Armando Rivero was better than the Wisconsin hitters today. He struck out four in two innings, featuring a low-90s fastball and a nasty splitter. He also had a decent change, or had two speeds of splitter. After a slow start, and getting called out here for it, he looks to have figured out Low-A. He has been promoted to High-A Daytona.
And, thanks to the Cougars for my Albert Almora travel mug. It would look great with an autograph. Alas, I neglected to bring my Sharpie.
Three Up/Three Down
After he dominated the Northwest League early, the loop seems to be catching up with Paul Blackburn. Part of it may be the better hitters advancing from the complex leagues. Whatever the reason, Blackburn has had three straight starts of three innings or less, with ERAs nine or over. He's in his first full year of pro ball, out of high school. Don't worry.
In his nine games with Iowa, Mike Olt has four hits, and two walks. Feel free to use panic medication here, or realize that sometimes, it takes a while to adjust to new co-workers and surroundings.
As the utility infielder in Kane County, 2013 18th-round pick Giuseppe Papaccio is hitting .212 for the Cougars. Over his last ten games, it has dipped to .184, with a .428 OPS. He does, however, have a very cool name.
The Dominican Cubs are leading their division with some working margin. I usually highlight a pitcher, for whom I have no realistic scouting report, and today is no different. Born in June 1995, Frailin Figueroa is a 6-2 lefty. He has surrendered only 17 hits in more than 30 innings.
The Venezuelan League Cubs are approaching a post-season spot, and 3B Roney Alcala is a reason why. He has cranked his hitting up recently, beyond his seasonal .349 to a ten game hitting streak, with an OPS of 1.240. While there isn't a definitive translation on those stats to Boise numbers, Alcala turns 20 in February. He has nine homers,
Kyle Hendricks is sounding like he's earned a callup to Triple-A, but how has he done recently? His last 10 outings have been better than his season ERA of 1.85. Since June 8, his ERA is a microscopic 1.48, with 50 hits and 12 walks in 61 innings. While the jury isn't even being created yet (as opposed to the traditional 'jury being out') on his Cubs future, there is no rush. Whether he finishes in Double-A Tennessee or Triple-A Iowa, he figures to be improving his craft in Iowa next season. When he's probably ready for Wrigley (in about a year), he'll be there. The fans wanting to rush a pitcher are often the same one that want to dismiss him when he fails to reach their expectations.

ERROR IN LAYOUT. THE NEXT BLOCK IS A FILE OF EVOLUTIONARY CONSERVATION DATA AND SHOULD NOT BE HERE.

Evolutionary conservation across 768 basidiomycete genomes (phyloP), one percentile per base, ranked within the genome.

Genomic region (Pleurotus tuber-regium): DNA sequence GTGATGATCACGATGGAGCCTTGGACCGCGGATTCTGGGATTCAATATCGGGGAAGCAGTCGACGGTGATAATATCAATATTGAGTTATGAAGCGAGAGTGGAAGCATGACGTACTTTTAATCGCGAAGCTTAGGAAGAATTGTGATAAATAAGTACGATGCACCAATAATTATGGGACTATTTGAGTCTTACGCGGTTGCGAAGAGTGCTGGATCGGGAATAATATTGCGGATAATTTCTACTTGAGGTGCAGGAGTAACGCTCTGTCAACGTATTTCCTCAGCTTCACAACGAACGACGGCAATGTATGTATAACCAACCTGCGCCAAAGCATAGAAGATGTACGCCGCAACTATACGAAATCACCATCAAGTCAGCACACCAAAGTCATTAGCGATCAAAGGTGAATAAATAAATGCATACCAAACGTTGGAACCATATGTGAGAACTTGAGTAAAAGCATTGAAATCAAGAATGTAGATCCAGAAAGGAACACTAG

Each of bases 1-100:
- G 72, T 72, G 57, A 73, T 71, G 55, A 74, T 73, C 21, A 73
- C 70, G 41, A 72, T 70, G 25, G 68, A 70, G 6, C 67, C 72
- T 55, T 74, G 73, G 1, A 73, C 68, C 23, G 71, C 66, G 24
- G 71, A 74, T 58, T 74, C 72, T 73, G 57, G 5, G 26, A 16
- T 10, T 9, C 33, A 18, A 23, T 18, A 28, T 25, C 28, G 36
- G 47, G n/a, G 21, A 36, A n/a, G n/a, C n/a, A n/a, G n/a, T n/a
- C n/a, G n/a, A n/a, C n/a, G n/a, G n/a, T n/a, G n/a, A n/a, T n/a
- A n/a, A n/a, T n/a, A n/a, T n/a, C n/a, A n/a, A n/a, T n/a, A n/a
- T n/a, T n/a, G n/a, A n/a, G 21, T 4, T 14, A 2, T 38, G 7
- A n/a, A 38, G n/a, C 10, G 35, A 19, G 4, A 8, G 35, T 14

With starting pitchers Hendricks and Alberto Cabrera getting moved up, someone needed to take their spots. One ends up being a curious call, and a member of the good half of the list. After being a solid reliever for the Daytona Cubs the last three years, Eduardo Figueroa was having a lousy year in 2013. In 38 innings, he had given up 24 earned runs. As a rain delay pushed a starter out of a game heading to the seventh, Figueroa took over for the seventh a bit over a week ago. He pitched six scoreless that night. The next time around, Figueroa got another start. He went five scoreless that night. He is unscored upon in his last fourteen innings.
Figueroa has been bumped to Double-A Tennessee, in part perhaps because he is a post-season free agent. At 24, I doubt he will earn a 40-man slot, but if the Cubs don't offer him a reason to stay (within five days of the end of the World Series), he could walk to any team he wants, with the Cubs getting no compensation. So, seeing how he does for a month in Double-A is a wise idea, hit or miss.